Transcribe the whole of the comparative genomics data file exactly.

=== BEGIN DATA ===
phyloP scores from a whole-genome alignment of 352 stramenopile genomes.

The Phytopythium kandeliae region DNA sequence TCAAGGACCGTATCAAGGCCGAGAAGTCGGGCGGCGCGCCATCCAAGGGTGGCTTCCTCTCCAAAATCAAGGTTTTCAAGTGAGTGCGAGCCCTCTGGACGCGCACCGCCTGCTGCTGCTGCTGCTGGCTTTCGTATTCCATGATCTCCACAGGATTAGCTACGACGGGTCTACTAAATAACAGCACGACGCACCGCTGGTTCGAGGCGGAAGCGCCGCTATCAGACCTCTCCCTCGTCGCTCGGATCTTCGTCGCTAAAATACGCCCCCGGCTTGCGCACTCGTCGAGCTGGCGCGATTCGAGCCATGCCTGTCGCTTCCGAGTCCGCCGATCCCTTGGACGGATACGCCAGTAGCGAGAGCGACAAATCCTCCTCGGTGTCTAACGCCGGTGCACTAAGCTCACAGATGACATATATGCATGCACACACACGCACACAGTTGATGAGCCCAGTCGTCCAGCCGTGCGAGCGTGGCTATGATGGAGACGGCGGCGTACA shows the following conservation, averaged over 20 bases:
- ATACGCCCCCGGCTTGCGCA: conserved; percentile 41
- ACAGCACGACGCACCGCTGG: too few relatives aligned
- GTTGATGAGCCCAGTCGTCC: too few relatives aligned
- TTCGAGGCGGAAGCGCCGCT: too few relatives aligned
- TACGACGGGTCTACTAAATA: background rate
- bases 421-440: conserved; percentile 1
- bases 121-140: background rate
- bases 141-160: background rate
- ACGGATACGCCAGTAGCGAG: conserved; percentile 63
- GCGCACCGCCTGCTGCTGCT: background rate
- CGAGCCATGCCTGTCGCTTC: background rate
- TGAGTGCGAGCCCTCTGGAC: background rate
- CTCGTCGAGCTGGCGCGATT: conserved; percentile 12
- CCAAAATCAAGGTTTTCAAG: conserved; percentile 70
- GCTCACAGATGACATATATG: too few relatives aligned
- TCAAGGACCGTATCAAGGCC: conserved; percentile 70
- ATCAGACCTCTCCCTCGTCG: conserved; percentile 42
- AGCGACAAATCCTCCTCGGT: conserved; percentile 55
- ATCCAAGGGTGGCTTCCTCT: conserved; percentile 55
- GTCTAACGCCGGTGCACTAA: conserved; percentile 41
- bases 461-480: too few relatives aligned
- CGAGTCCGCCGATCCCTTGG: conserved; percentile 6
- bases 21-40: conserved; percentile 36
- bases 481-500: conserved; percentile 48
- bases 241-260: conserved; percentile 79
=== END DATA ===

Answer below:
phyloP scores from a whole-genome alignment of 352 stramenopile genomes.

The Phytopythium kandeliae region DNA sequence TCAAGGACCGTATCAAGGCCGAGAAGTCGGGCGGCGCGCCATCCAAGGGTGGCTTCCTCTCCAAAATCAAGGTTTTCAAGTGAGTGCGAGCCCTCTGGACGCGCACCGCCTGCTGCTGCTGCTGCTGGCTTTCGTATTCCATGATCTCCACAGGATTAGCTACGACGGGTCTACTAAATAACAGCACGACGCACCGCTGGTTCGAGGCGGAAGCGCCGCTATCAGACCTCTCCCTCGTCGCTCGGATCTTCGTCGCTAAAATACGCCCCCGGCTTGCGCACTCGTCGAGCTGGCGCGATTCGAGCCATGCCTGTCGCTTCCGAGTCCGCCGATCCCTTGGACGGATACGCCAGTAGCGAGAGCGACAAATCCTCCTCGGTGTCTAACGCCGGTGCACTAAGCTCACAGATGACATATATGCATGCACACACACGCACACAGTTGATGAGCCCAGTCGTCCAGCCGTGCGAGCGTGGCTATGATGGAGACGGCGGCGTACA shows the following conservation, averaged over 20 bases:
- ATACGCCCCCGGCTTGCGCA: conserved; percentile 41
- ACAGCACGACGCACCGCTGG: too few relatives aligned
- GTTGATGAGCCCAGTCGTCC: too few relatives aligned
- TTCGAGGCGGAAGCGCCGCT: too few relatives aligned
- TACGACGGGTCTACTAAATA: background rate
- bases 421-440: conserved; percentile 1
- bases 121-140: background rate
- bases 141-160: background rate
- ACGGATACGCCAGTAGCGAG: conserved; percentile 63
- GCGCACCGCCTGCTGCTGCT: background rate
- CGAGCCATGCCTGTCGCTTC: background rate
- TGAGTGCGAGCCCTCTGGAC: background rate
- CTCGTCGAGCTGGCGCGATT: conserved; percentile 12
- CCAAAATCAAGGTTTTCAAG: conserved; percentile 70
- GCTCACAGATGACATATATG: too few relatives aligned
- TCAAGGACCGTATCAAGGCC: conserved; percentile 70
- ATCAGACCTCTCCCTCGTCG: conserved; percentile 42
- AGCGACAAATCCTCCTCGGT: conserved; percentile 55
- ATCCAAGGGTGGCTTCCTCT: conserved; percentile 55
- GTCTAACGCCGGTGCACTAA: conserved; percentile 41
- bases 461-480: too few relatives aligned
- CGAGTCCGCCGATCCCTTGG: conserved; percentile 6
- bases 21-40: conserved; percentile 36
- bases 481-500: conserved; percentile 48
- bases 241-260: conserved; percentile 79